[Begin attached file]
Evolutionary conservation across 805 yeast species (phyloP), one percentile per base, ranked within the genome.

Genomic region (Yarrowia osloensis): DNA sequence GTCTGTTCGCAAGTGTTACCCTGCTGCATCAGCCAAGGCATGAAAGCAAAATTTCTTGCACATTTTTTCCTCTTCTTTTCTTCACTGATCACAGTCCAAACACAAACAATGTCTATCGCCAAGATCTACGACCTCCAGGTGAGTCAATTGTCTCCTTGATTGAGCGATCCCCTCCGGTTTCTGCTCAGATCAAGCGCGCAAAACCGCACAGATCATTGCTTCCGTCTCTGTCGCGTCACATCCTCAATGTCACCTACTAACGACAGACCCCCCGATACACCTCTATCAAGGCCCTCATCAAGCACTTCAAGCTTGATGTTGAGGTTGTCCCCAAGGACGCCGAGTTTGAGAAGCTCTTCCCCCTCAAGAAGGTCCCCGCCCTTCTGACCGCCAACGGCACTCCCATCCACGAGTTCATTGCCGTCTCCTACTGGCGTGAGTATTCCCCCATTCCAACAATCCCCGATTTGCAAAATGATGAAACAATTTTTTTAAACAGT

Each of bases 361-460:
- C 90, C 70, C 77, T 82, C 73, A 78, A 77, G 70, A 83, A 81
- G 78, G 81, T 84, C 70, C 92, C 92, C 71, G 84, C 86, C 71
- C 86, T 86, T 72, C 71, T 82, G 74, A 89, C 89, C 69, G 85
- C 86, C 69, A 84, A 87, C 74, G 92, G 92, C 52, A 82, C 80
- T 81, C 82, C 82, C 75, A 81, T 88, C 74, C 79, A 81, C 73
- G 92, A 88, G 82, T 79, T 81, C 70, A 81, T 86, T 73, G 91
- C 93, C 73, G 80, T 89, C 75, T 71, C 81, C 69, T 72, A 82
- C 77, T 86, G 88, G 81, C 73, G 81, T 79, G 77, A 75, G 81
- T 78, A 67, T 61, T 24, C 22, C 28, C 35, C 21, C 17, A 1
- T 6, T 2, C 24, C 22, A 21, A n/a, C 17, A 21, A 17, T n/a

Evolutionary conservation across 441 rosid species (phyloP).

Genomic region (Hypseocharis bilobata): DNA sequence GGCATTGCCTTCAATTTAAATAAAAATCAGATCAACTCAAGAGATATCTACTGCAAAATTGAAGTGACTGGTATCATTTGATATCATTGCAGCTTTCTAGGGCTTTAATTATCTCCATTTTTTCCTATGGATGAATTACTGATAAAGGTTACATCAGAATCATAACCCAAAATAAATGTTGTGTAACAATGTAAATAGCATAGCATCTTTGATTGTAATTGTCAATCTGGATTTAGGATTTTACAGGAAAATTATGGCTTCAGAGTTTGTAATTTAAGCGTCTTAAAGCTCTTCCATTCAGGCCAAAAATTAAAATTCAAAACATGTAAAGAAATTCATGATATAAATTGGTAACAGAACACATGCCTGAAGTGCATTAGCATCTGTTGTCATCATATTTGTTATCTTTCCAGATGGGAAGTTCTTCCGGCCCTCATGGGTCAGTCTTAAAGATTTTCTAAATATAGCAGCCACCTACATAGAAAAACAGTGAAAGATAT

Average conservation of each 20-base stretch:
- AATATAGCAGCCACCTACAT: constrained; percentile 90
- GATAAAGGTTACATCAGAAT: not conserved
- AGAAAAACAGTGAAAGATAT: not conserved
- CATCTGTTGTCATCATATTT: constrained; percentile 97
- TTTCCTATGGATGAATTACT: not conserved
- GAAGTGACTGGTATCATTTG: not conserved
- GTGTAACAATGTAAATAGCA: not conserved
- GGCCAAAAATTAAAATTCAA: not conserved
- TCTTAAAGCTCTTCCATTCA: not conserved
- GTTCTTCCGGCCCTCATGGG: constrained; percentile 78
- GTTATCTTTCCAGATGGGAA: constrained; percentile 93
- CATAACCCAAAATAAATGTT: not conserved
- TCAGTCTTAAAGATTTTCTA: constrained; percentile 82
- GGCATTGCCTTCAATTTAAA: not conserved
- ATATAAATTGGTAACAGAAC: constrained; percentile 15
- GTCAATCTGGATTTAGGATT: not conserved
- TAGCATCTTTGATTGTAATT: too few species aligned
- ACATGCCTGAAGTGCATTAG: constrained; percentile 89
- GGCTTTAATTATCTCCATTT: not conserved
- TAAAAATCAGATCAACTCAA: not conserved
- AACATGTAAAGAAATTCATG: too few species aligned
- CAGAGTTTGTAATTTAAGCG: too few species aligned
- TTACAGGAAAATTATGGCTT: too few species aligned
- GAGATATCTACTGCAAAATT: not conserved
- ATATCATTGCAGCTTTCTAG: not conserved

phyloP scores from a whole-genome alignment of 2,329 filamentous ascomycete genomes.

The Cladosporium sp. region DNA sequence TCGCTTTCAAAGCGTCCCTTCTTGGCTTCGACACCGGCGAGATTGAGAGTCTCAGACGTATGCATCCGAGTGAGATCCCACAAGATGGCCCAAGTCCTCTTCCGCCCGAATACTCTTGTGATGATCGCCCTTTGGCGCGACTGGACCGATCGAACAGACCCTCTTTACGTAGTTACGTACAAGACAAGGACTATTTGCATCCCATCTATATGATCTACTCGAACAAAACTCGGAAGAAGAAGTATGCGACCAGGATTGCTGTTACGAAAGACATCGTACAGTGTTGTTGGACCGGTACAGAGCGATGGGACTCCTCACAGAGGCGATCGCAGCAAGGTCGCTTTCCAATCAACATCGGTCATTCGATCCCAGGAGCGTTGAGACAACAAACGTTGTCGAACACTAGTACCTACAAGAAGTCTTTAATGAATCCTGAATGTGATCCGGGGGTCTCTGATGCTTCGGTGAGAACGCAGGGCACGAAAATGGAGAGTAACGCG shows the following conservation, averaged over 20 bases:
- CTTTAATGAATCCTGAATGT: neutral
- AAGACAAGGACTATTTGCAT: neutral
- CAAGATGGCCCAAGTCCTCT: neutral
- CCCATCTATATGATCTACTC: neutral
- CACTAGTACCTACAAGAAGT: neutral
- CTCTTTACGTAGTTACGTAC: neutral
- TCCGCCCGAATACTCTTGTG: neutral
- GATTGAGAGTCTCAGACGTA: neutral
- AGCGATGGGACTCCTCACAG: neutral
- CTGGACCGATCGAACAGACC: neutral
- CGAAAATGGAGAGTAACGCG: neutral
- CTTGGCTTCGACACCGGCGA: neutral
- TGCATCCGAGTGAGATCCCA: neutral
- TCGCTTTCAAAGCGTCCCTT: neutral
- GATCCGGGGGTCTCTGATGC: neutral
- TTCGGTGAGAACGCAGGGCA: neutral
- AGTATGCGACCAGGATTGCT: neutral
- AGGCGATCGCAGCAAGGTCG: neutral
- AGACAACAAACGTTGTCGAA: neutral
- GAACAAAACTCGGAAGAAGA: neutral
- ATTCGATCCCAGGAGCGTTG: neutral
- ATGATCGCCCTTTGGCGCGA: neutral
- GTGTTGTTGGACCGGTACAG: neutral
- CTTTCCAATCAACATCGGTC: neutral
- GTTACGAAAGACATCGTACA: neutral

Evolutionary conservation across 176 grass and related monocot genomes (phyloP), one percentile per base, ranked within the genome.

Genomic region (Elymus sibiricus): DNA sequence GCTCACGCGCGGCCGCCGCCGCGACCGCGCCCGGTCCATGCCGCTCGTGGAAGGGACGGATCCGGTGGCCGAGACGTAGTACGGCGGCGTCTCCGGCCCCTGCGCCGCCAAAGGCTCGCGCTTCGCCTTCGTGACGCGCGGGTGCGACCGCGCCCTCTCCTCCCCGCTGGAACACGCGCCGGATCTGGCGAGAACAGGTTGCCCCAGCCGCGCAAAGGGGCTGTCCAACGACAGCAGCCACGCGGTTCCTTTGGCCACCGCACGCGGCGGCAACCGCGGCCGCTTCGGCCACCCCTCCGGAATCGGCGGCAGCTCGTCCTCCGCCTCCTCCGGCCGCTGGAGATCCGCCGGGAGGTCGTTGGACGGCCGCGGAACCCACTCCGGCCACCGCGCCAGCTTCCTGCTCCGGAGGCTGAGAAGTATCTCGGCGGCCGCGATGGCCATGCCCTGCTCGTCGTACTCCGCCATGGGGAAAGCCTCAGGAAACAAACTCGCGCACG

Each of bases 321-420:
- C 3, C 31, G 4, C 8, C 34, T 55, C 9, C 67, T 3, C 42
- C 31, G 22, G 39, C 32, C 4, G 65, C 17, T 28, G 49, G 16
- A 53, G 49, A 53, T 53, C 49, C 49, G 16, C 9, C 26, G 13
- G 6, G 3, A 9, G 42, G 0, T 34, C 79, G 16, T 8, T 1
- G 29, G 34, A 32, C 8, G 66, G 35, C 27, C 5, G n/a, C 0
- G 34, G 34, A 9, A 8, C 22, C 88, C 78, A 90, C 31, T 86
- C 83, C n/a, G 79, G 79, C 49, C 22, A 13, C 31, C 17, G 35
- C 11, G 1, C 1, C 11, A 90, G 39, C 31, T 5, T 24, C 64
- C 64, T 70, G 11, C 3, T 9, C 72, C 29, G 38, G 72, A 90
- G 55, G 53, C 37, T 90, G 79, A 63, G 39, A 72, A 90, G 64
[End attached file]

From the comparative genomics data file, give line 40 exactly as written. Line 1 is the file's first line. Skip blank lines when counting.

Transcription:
- GAGATATCTACTGCAAAATT: not conserved